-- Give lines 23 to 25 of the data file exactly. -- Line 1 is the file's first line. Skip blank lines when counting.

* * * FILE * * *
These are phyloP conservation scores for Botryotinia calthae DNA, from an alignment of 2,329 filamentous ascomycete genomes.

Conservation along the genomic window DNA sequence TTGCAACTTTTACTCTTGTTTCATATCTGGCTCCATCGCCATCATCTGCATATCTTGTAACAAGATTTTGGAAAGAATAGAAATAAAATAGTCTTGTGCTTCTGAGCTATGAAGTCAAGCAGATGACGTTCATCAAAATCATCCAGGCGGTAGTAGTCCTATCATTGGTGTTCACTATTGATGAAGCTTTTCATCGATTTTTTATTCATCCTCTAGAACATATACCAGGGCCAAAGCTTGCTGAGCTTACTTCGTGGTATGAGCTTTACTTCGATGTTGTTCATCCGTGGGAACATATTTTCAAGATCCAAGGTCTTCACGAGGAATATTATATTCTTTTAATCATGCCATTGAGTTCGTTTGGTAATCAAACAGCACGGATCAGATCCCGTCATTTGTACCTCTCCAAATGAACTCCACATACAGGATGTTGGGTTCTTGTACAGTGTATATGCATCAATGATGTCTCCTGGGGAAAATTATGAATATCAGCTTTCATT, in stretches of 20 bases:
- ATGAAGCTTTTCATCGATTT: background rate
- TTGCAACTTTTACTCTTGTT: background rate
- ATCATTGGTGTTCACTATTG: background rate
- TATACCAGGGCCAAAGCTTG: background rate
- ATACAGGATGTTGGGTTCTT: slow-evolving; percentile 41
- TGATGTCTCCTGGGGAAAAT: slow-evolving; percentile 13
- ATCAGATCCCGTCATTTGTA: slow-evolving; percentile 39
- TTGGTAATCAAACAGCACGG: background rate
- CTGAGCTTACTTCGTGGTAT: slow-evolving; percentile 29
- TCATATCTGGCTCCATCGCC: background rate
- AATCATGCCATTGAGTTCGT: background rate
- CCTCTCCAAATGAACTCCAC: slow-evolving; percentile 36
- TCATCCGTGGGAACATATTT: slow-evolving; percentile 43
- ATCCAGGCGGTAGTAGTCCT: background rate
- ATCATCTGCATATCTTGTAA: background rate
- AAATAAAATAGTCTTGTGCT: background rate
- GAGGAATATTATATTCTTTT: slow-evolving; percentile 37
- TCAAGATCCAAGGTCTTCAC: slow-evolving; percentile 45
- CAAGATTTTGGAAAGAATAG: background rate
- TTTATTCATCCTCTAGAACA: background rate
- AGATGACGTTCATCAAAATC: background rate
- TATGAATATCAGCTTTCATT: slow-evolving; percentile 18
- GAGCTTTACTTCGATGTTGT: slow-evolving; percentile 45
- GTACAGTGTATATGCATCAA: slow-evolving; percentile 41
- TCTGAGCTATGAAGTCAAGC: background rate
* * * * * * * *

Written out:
- AGATGACGTTCATCAAAATC: background rate
- TATGAATATCAGCTTTCATT: slow-evolving; percentile 18
- GAGCTTTACTTCGATGTTGT: slow-evolving; percentile 45